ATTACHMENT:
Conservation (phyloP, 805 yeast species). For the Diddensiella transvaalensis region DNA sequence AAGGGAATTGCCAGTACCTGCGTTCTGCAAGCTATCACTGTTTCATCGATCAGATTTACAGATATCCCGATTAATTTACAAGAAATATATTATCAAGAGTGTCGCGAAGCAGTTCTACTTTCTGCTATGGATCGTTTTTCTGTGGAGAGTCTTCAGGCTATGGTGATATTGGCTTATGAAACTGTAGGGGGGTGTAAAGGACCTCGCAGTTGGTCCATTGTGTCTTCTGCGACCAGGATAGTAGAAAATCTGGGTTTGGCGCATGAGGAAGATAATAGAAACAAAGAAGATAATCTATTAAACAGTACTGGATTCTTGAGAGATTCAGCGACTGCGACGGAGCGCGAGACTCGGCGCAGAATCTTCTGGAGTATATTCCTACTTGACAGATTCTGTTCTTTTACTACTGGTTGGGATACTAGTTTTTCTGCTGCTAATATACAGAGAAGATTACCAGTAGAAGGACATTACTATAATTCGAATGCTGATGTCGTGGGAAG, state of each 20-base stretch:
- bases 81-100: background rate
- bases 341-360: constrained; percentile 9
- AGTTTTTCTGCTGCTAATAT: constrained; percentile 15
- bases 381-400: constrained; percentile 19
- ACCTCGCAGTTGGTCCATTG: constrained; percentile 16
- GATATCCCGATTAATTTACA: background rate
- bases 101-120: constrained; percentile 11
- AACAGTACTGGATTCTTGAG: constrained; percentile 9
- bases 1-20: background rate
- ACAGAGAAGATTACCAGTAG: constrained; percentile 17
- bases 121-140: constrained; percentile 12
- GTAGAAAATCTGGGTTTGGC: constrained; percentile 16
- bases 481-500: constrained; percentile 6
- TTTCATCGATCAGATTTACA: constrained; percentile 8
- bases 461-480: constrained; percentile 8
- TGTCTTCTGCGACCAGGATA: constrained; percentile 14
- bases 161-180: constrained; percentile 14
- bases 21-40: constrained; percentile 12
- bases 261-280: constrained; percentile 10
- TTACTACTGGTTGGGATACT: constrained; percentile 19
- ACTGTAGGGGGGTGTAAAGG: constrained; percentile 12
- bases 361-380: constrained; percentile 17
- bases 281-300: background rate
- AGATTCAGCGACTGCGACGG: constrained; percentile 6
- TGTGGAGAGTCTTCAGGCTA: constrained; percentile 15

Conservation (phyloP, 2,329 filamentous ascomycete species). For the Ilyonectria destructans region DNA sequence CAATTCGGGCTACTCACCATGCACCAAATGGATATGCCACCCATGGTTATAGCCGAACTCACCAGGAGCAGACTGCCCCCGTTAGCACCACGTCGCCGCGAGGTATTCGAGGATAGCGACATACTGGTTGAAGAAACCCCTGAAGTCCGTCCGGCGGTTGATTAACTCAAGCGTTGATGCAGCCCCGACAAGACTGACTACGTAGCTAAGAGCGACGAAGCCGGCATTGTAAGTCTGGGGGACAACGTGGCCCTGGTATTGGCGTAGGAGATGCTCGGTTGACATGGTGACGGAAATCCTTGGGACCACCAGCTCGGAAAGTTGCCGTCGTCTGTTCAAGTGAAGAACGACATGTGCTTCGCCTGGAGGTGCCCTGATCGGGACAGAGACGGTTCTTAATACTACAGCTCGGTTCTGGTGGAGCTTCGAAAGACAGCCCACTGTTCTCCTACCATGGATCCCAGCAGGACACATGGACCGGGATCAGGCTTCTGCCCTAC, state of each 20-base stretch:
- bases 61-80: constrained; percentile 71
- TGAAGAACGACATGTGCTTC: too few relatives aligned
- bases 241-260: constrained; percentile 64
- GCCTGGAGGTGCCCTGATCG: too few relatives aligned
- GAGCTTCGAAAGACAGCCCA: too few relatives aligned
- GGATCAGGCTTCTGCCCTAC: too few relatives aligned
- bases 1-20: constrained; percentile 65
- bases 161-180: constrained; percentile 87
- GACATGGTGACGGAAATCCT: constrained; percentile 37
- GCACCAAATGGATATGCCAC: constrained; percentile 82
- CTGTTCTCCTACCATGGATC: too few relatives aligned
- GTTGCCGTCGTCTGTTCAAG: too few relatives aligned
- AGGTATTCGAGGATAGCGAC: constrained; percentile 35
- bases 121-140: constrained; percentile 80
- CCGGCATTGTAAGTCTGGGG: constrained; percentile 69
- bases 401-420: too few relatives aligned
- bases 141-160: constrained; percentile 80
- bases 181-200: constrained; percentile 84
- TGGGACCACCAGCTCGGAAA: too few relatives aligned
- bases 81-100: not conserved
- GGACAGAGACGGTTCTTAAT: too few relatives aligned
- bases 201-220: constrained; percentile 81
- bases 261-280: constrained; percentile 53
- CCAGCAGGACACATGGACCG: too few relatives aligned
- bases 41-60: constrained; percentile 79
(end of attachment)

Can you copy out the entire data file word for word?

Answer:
Conservation (phyloP, 805 yeast species). For the Diddensiella transvaalensis region DNA sequence AAGGGAATTGCCAGTACCTGCGTTCTGCAAGCTATCACTGTTTCATCGATCAGATTTACAGATATCCCGATTAATTTACAAGAAATATATTATCAAGAGTGTCGCGAAGCAGTTCTACTTTCTGCTATGGATCGTTTTTCTGTGGAGAGTCTTCAGGCTATGGTGATATTGGCTTATGAAACTGTAGGGGGGTGTAAAGGACCTCGCAGTTGGTCCATTGTGTCTTCTGCGACCAGGATAGTAGAAAATCTGGGTTTGGCGCATGAGGAAGATAATAGAAACAAAGAAGATAATCTATTAAACAGTACTGGATTCTTGAGAGATTCAGCGACTGCGACGGAGCGCGAGACTCGGCGCAGAATCTTCTGGAGTATATTCCTACTTGACAGATTCTGTTCTTTTACTACTGGTTGGGATACTAGTTTTTCTGCTGCTAATATACAGAGAAGATTACCAGTAGAAGGACATTACTATAATTCGAATGCTGATGTCGTGGGAAG, state of each 20-base stretch:
- bases 81-100: background rate
- bases 341-360: constrained; percentile 9
- AGTTTTTCTGCTGCTAATAT: constrained; percentile 15
- bases 381-400: constrained; percentile 19
- ACCTCGCAGTTGGTCCATTG: constrained; percentile 16
- GATATCCCGATTAATTTACA: background rate
- bases 101-120: constrained; percentile 11
- AACAGTACTGGATTCTTGAG: constrained; percentile 9
- bases 1-20: background rate
- ACAGAGAAGATTACCAGTAG: constrained; percentile 17
- bases 121-140: constrained; percentile 12
- GTAGAAAATCTGGGTTTGGC: constrained; percentile 16
- bases 481-500: constrained; percentile 6
- TTTCATCGATCAGATTTACA: constrained; percentile 8
- bases 461-480: constrained; percentile 8
- TGTCTTCTGCGACCAGGATA: constrained; percentile 14
- bases 161-180: constrained; percentile 14
- bases 21-40: constrained; percentile 12
- bases 261-280: constrained; percentile 10
- TTACTACTGGTTGGGATACT: constrained; percentile 19
- ACTGTAGGGGGGTGTAAAGG: constrained; percentile 12
- bases 361-380: constrained; percentile 17
- bases 281-300: background rate
- AGATTCAGCGACTGCGACGG: constrained; percentile 6
- TGTGGAGAGTCTTCAGGCTA: constrained; percentile 15

Conservation (phyloP, 2,329 filamentous ascomycete species). For the Ilyonectria destructans region DNA sequence CAATTCGGGCTACTCACCATGCACCAAATGGATATGCCACCCATGGTTATAGCCGAACTCACCAGGAGCAGACTGCCCCCGTTAGCACCACGTCGCCGCGAGGTATTCGAGGATAGCGACATACTGGTTGAAGAAACCCCTGAAGTCCGTCCGGCGGTTGATTAACTCAAGCGTTGATGCAGCCCCGACAAGACTGACTACGTAGCTAAGAGCGACGAAGCCGGCATTGTAAGTCTGGGGGACAACGTGGCCCTGGTATTGGCGTAGGAGATGCTCGGTTGACATGGTGACGGAAATCCTTGGGACCACCAGCTCGGAAAGTTGCCGTCGTCTGTTCAAGTGAAGAACGACATGTGCTTCGCCTGGAGGTGCCCTGATCGGGACAGAGACGGTTCTTAATACTACAGCTCGGTTCTGGTGGAGCTTCGAAAGACAGCCCACTGTTCTCCTACCATGGATCCCAGCAGGACACATGGACCGGGATCAGGCTTCTGCCCTAC, state of each 20-base stretch:
- bases 61-80: constrained; percentile 71
- TGAAGAACGACATGTGCTTC: too few relatives aligned
- bases 241-260: constrained; percentile 64
- GCCTGGAGGTGCCCTGATCG: too few relatives aligned
- GAGCTTCGAAAGACAGCCCA: too few relatives aligned
- GGATCAGGCTTCTGCCCTAC: too few relatives aligned
- bases 1-20: constrained; percentile 65
- bases 161-180: constrained; percentile 87
- GACATGGTGACGGAAATCCT: constrained; percentile 37
- GCACCAAATGGATATGCCAC: constrained; percentile 82
- CTGTTCTCCTACCATGGATC: too few relatives aligned
- GTTGCCGTCGTCTGTTCAAG: too few relatives aligned
- AGGTATTCGAGGATAGCGAC: constrained; percentile 35
- bases 121-140: constrained; percentile 80
- CCGGCATTGTAAGTCTGGGG: constrained; percentile 69
- bases 401-420: too few relatives aligned
- bases 141-160: constrained; percentile 80
- bases 181-200: constrained; percentile 84
- TGGGACCACCAGCTCGGAAA: too few relatives aligned
- bases 81-100: not conserved
- GGACAGAGACGGTTCTTAAT: too few relatives aligned
- bases 201-220: constrained; percentile 81
- bases 261-280: constrained; percentile 53
- CCAGCAGGACACATGGACCG: too few relatives aligned
- bases 41-60: constrained; percentile 79